Court of Federal Claims

After filing a claim under the Contract Disputes Act (CDA), the contracting officer may notify you that a final decision will be issued within “X” days after certain pre-conditions are met, such as:

  • Providing additional documentation supporting your claims or damages;
  • Attending a meeting to discuss your claims; or
  • Answering certain question allegedly required for

Today we review more evidence reminding small business owners to get their house in order when it comes to questions of “ownership and control” in the eyes of the Small Business Administration.  Failing to plan can mean lost contracts and – even worse – losing your small business status and the opportunity for lucrative set-aside

Picture this:  After losing out on a lucrative Federal contract, you realize that an error within the solicitation led to the improper scoring of your company’s technical proposal.  In other words, you deserve the contract, but an error by the agency means that someone else got the award.  Aware of your rights and the tight

In order to access the tremendous opportunities associated with the SBA’s small business development programs (like the Women-Owned Small Business Program and Service-Disabled Veteran-Owned Small Business Program), a common requirement is that you own and control your small business.  While this seems like self-evident question – “Of course I own and control my own

The United States Court of Appeals for the Federal Circuit recently issued an important decision – K-Con Building Systems, Inc. v. United States, Case No. 2014-5062 – that highlights a few important takeaways for all government contractors.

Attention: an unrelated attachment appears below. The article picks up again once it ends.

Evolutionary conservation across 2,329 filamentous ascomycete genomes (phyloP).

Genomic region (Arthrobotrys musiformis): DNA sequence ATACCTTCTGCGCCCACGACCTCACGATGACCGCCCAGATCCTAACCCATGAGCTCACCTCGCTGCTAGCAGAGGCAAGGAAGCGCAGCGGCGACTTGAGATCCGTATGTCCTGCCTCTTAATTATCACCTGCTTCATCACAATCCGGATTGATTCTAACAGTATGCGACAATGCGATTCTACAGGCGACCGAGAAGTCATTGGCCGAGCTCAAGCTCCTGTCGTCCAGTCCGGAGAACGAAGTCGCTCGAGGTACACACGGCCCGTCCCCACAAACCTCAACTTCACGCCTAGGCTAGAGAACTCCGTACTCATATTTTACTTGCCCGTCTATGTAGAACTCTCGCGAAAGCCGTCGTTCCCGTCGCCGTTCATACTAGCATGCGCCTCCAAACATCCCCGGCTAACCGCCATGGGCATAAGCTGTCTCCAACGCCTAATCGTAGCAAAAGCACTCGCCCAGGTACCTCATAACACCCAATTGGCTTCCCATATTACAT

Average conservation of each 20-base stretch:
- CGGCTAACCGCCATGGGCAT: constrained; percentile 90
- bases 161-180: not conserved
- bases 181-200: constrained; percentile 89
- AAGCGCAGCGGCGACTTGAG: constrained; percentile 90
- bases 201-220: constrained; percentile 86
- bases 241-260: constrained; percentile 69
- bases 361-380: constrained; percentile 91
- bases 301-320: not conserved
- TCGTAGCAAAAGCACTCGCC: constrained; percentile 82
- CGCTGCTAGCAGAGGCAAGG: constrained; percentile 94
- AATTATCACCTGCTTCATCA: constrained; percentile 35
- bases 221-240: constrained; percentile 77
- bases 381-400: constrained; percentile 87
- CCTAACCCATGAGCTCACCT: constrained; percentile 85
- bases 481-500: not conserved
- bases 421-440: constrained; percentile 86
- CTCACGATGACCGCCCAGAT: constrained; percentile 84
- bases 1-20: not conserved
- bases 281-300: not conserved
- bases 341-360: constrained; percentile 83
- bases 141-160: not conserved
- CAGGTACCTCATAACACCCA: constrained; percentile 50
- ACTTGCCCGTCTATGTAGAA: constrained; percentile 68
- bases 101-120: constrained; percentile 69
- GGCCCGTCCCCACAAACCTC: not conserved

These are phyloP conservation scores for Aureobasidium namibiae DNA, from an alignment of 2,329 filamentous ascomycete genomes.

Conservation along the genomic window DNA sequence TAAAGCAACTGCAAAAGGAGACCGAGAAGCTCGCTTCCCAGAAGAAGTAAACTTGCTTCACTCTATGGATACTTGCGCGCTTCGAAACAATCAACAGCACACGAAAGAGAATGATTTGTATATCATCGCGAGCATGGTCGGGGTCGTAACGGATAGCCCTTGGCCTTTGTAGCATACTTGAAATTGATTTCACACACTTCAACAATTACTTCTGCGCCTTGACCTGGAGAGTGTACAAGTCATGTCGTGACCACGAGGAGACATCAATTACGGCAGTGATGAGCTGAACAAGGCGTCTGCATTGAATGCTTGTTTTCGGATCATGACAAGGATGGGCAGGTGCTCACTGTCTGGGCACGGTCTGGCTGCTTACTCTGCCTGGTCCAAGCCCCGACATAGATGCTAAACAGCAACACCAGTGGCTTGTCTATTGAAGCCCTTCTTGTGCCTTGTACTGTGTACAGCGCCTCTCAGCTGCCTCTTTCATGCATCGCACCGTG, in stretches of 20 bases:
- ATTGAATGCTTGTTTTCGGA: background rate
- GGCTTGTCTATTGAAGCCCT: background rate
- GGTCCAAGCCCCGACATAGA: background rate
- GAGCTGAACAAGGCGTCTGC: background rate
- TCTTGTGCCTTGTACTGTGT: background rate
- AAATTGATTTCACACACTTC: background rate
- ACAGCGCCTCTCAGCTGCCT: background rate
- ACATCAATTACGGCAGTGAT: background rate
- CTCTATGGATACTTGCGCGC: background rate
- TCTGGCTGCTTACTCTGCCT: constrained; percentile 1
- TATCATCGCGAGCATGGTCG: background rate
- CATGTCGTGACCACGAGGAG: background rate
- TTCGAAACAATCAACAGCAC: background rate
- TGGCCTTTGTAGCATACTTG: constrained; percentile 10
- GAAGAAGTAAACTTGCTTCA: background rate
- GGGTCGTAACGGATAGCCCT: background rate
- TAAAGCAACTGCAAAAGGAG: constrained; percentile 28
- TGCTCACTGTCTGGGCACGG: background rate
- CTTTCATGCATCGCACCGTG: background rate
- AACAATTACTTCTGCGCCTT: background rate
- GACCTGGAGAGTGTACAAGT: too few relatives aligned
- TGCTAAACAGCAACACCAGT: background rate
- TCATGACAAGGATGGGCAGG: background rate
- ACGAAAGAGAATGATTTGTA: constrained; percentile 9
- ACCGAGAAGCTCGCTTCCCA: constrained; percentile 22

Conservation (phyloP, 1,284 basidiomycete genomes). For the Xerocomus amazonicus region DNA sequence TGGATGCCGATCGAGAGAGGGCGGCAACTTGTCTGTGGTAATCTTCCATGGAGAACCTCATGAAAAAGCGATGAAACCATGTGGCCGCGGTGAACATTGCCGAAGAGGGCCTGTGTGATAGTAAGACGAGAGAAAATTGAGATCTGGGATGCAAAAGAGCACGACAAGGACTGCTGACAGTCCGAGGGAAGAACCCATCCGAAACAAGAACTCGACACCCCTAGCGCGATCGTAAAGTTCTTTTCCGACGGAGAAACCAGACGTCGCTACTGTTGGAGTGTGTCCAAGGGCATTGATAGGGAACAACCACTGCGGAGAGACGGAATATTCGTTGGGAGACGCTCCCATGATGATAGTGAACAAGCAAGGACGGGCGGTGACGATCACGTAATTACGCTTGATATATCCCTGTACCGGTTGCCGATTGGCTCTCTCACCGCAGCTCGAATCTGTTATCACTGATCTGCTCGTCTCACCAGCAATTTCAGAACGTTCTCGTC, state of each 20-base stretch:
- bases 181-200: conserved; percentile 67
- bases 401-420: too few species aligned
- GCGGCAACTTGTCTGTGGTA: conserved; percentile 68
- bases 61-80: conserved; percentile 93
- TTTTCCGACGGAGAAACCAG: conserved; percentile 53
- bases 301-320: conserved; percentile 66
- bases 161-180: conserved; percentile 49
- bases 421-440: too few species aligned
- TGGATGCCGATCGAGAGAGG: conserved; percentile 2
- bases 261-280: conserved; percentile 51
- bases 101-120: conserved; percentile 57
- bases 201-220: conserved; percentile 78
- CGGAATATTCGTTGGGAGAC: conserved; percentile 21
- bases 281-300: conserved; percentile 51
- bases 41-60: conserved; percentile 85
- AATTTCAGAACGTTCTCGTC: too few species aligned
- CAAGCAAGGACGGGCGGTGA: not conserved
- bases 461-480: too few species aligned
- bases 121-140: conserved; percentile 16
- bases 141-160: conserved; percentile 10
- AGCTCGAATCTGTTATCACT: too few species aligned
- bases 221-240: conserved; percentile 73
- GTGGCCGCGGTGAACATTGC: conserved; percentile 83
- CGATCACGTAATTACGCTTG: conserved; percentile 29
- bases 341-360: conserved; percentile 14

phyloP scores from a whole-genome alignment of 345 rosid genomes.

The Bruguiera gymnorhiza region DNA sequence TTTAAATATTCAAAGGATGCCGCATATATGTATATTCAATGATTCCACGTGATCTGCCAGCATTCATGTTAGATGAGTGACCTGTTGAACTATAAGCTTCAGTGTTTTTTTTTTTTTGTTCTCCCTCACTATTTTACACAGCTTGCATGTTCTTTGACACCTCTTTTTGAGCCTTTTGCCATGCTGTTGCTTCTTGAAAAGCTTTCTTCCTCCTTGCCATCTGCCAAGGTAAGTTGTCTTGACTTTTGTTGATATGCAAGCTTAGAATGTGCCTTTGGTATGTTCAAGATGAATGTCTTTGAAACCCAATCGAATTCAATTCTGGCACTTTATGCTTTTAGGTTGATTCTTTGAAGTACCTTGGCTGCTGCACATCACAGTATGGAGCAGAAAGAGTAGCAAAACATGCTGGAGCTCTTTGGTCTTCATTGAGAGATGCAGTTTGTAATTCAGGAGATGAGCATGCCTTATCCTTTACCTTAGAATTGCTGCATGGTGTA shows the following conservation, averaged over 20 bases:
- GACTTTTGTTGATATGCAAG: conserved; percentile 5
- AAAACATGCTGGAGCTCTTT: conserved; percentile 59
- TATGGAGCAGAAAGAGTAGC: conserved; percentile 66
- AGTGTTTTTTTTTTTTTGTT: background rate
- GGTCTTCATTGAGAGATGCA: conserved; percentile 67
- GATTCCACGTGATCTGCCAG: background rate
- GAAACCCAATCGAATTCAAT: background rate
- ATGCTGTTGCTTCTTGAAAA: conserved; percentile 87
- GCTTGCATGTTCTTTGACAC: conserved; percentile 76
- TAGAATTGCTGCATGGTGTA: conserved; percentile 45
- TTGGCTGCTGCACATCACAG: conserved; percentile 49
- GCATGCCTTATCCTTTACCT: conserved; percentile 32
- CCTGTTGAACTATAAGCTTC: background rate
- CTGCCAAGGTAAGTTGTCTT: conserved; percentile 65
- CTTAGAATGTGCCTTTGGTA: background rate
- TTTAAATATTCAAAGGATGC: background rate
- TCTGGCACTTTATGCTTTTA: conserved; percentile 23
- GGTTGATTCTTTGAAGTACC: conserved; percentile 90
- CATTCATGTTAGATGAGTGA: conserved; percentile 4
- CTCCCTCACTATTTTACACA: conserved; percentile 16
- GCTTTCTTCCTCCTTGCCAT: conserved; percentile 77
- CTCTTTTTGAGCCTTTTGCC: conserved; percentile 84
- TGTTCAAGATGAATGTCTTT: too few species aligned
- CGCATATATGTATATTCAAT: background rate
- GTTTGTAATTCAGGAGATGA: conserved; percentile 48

K-Con Building Systems, Inc. (K-Con) entered into a contract to construct a building for the United

Sequestration.  Budget cuts.  Reduced spending.  Federal contractors know that these are challenging times – but is your business adapting in time to keep pace?


One consequence of the shrinking federal marketplace is a noticeable shift away from “best value” procurements and towards awarding contracts to the “lowest price, technically acceptable” (LPTA) offeror.  In other words,

As we’ve covered, the U.S. government sets defined goals concerning the percentage of federal contracting dollars that must go to small businesses.  This situation can be a double-edged sword for small business contractors.  On one hand – more contracts, more work, and more money are up for grabs.  But, on the other hand, sometimes

Bottom Line Up Front:  It is hard to get through a large-scale construction project without hitting a bump in the road in the form of dispute between the owner, general / prime contractor, subcontractors, suppliers, sureties, and so on.  Construction projects have tight deadlines and multiple moving parts, which tends to breed costly and time-consuming

As a contractor on a federal project, how often do you interact with the agency’s contracting officer?  Given the state of today’s understaffed acquisition workforce, the answer is probably not very often, if at all.  Instead, you more often find yourself dealing with a varied cast of characters during contract performance – including CORs, COTRs,